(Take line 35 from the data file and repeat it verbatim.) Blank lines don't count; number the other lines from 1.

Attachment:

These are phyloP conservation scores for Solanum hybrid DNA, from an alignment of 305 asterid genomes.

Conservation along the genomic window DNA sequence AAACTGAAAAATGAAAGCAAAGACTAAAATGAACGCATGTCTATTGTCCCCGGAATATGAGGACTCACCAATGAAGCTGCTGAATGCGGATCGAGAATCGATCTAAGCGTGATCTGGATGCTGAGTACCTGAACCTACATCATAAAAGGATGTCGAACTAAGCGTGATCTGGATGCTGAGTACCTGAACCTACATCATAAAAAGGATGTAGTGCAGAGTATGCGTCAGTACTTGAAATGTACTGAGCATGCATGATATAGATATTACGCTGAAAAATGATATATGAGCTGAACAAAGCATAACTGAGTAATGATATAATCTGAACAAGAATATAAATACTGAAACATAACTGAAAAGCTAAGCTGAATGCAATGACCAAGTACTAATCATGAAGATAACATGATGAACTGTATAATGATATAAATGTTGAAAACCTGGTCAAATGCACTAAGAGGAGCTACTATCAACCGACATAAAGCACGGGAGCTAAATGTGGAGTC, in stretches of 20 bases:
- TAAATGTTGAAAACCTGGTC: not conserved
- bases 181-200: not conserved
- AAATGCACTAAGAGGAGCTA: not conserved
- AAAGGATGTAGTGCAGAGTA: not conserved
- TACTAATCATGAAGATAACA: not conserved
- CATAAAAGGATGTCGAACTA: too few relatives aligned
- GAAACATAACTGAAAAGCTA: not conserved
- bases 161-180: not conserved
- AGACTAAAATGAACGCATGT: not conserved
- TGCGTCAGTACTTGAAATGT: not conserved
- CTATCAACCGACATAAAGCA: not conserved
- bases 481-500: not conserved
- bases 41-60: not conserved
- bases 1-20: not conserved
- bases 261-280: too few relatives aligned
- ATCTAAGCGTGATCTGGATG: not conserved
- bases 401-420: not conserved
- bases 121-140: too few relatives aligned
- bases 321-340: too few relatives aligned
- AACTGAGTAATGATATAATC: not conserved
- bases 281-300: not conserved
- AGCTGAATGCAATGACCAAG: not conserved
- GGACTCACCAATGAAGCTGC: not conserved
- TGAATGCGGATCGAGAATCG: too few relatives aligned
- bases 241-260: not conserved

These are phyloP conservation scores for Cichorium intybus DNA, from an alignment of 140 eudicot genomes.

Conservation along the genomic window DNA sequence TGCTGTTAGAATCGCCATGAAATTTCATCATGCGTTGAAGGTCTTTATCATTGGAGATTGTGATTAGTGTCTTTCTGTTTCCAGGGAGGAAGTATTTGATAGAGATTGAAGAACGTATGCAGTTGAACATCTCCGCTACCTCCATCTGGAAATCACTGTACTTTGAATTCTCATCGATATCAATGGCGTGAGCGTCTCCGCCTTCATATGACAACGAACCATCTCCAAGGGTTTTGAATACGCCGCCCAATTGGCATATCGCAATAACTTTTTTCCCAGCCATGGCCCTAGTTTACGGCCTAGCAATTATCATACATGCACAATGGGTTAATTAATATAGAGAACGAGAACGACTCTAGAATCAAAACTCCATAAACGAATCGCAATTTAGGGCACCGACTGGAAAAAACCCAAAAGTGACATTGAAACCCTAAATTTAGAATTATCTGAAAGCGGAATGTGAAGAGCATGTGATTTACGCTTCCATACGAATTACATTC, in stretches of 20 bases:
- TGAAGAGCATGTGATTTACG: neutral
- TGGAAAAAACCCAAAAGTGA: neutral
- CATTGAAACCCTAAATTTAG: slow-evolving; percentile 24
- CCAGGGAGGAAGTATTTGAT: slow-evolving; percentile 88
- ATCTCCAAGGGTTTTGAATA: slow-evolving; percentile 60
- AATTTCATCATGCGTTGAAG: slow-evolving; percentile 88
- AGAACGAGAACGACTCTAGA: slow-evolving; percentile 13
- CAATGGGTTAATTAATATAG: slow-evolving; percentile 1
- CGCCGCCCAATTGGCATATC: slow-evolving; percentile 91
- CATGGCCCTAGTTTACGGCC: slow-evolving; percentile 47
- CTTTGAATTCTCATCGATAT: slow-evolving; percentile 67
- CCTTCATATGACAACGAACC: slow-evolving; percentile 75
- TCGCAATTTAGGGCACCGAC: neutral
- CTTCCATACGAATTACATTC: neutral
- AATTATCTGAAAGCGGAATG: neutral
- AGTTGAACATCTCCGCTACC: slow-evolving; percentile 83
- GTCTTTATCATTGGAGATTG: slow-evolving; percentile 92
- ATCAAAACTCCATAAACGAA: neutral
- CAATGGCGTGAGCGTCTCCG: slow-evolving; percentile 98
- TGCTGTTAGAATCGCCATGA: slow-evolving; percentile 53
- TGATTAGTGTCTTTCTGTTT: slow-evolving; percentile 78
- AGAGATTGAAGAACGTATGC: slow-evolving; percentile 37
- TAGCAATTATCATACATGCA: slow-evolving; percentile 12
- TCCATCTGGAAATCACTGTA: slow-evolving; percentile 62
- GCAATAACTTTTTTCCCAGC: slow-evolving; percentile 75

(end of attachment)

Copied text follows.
- AATTTCATCATGCGTTGAAG: slow-evolving; percentile 88